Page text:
Worldwide trend in Sweatshops hits New Zealand
FAIR New Zealand, a group involved with consumerism, human rights and sustainability, is concerned about the recent sweatshop incident in West Auckland. FAIR makes the connection between cheap consumer goods, overt marketing to increase demand, and the rise of sweatshops in countries like New Zealand.
FAIR spokesperson Stuart Sontier says “it is apparent that tariff reductions and other policies which have caused a flood of cheaply produced foreign items from countries with low wages and poor environmental laws, are causing a flow on effect, transferring those unacceptable conditions to New Zealand.”
We are confused and concerned that when the first reports of the West Auckland sweatshop case came to light a month ago, the Department of Labour were quick to announce that this was not wide spread in New Zealand. At the time, FAIR expressed bemusement that they would even know the extent of NZ sweatshops, and wondered why they would be so quick to minimise what seems to be a larger problem.
For some years FAIR has been aware of a rise in sweatshops in developing countries and more recently has heard of their reappearance in developed countries.
Examples in developing countries of unfair and unliveable wages, docking of pay, unsafe workplaces, virtual enslavement and worse have become frequent news items in human rights organisation reports. These have risen, or at least become more apparent now that much manufacturing of western goods is done in countries such as Indonesia, China, Pakistan and Vietnam.
It is just as concerning that the lowering of wages gained by moving to cheap labour countries seems to be creating a ‘race to the bottom’ of wage rates in Western countries, as was predicted by opponents of the religion of free trade.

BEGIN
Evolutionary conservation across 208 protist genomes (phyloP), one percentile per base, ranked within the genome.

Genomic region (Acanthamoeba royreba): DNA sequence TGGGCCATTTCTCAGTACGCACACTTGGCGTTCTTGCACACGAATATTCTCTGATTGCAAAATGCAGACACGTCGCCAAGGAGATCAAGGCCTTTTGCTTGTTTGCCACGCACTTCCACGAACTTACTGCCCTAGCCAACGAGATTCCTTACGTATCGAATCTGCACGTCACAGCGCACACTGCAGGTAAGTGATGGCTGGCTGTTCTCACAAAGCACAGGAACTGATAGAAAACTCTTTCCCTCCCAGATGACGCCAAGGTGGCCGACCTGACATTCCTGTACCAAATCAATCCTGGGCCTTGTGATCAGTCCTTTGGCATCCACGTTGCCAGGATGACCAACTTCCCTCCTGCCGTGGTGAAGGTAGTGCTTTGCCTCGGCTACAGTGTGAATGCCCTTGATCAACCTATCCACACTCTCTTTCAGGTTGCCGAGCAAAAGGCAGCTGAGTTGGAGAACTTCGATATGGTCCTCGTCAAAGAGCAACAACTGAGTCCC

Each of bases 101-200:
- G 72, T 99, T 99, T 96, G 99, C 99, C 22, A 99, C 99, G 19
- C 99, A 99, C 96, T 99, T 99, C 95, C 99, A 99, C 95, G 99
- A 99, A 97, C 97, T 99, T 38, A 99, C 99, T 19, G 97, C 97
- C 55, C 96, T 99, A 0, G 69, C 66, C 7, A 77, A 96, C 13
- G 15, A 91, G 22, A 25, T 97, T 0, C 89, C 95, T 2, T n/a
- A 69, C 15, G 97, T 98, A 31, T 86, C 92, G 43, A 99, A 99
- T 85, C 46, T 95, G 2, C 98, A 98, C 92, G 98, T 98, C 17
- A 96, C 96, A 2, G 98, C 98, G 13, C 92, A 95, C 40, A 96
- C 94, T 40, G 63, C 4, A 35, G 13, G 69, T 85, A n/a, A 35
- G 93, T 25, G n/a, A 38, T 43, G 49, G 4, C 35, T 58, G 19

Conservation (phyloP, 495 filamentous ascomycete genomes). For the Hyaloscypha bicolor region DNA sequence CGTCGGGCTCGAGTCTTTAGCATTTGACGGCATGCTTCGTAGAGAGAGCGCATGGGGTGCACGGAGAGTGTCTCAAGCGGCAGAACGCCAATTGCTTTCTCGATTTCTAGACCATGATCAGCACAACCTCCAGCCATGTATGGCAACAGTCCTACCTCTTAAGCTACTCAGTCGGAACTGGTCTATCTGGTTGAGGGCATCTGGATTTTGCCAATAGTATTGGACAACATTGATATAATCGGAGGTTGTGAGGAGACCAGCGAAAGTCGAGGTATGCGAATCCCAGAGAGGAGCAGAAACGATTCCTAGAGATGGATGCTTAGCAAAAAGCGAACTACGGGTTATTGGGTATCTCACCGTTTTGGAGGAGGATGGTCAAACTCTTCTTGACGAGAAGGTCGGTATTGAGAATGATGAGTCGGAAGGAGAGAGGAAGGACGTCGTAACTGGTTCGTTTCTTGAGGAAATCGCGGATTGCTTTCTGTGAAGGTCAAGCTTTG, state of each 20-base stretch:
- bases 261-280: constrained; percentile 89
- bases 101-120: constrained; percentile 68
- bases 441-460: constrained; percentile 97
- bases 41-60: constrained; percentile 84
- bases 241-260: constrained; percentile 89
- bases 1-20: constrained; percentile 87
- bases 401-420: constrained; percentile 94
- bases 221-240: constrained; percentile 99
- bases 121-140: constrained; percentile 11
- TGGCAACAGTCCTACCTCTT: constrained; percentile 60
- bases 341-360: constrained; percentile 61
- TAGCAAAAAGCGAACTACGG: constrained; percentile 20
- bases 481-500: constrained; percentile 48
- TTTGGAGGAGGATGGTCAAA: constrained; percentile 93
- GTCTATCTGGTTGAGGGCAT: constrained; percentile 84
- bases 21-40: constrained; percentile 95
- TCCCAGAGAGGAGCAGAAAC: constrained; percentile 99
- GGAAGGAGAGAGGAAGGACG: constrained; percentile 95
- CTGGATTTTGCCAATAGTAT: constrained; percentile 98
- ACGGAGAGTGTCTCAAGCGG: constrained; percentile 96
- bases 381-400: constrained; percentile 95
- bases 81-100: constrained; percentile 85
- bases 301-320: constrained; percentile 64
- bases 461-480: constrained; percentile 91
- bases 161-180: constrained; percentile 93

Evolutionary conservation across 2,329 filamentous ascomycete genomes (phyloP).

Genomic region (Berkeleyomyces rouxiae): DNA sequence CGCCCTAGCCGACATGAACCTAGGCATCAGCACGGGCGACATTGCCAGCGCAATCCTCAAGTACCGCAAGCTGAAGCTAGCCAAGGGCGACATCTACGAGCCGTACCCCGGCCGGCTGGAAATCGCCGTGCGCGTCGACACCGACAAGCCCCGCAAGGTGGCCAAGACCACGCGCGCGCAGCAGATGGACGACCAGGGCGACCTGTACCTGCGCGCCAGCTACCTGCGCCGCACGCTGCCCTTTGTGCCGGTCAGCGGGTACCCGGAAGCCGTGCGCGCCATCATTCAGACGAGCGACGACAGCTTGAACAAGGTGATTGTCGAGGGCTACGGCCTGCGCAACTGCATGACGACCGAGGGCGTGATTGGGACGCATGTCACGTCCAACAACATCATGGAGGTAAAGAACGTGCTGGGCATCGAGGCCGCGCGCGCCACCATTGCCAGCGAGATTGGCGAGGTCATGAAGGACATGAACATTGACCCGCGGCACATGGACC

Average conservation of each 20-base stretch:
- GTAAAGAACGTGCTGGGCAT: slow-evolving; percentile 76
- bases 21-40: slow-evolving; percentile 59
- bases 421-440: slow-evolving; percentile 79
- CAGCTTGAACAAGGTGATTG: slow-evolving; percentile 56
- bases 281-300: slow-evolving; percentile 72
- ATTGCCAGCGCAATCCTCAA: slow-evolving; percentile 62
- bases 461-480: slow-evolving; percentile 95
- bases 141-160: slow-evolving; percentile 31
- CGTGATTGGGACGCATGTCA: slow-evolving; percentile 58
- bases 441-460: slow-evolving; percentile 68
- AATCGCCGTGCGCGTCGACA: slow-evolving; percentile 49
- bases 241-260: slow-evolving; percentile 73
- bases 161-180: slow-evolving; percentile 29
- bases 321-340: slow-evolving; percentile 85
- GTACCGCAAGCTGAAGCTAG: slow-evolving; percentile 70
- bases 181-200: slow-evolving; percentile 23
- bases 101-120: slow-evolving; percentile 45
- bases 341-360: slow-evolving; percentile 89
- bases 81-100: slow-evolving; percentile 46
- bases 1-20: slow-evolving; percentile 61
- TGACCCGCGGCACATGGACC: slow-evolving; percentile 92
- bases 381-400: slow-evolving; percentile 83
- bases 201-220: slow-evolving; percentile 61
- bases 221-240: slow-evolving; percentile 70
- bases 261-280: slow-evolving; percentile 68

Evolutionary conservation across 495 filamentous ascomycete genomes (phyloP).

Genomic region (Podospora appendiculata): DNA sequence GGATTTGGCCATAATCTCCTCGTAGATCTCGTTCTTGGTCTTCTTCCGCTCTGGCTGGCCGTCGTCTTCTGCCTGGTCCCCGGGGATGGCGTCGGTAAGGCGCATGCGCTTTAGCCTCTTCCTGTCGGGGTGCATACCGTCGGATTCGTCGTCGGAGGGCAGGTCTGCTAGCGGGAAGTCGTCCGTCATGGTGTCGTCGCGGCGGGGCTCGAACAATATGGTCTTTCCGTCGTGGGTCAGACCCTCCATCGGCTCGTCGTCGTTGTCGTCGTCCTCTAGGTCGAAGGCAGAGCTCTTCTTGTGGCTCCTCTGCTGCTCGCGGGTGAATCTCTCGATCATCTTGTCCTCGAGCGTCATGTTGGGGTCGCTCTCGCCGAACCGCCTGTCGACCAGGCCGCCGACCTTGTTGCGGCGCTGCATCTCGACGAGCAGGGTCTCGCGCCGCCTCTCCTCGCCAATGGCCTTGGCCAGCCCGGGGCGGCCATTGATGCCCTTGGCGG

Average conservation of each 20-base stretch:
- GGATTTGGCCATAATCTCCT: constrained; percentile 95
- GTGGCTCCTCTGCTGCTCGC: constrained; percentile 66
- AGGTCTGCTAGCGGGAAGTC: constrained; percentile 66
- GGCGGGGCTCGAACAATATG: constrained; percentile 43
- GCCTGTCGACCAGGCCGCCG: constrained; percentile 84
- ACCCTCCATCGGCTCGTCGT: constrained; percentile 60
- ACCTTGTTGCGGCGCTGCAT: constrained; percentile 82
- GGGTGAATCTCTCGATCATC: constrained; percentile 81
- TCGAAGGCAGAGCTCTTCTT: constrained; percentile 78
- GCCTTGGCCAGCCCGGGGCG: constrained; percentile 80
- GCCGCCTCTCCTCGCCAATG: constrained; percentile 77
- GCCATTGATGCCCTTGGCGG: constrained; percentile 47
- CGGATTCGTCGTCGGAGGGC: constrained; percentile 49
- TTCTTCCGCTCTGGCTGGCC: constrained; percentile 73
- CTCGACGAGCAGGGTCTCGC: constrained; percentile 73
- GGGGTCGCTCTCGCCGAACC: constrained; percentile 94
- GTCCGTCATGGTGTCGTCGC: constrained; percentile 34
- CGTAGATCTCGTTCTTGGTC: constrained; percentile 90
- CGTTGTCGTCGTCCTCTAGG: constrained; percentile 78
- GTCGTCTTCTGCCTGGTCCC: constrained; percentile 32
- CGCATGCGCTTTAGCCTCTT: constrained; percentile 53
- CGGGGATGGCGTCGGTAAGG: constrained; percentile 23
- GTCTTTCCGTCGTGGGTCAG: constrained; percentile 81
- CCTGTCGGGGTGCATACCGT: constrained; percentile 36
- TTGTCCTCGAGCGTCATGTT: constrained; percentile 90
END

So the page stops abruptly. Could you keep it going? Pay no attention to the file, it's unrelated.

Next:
We are aware of many examples of US sweatshops. Many of these are in the apparel industry, but recent stories indicate that illegal low paid US workers are used in the boomtown of Silicon Valley, to produce high tech electronics for the computer industry.
Another recent story outlined illegal outworker operations in Australia with workers earning less than $2 per hour.
Now we have a clear example of a similar practice in New Zealand, and the indication that there are many more of a similar nature.
The government in its headlong, unconsidered dive into tariff reduction and free trade was warned about sweatshops. The race to the bottom in both wages and environment standards as a consequence of competing with low wage countries was also predicted.
It seems that now we are seeing who was right in those predictions, and despairingly, it is people already marginalised who are suffering.
FAIR, as part of its interest in waste, consumerism and sustainability organises International Buy Nothing Day in Auckland. Buy Nothing Day is on the last Friday of November this year the 26th.
Stuart Sontier ph (09) 620 6018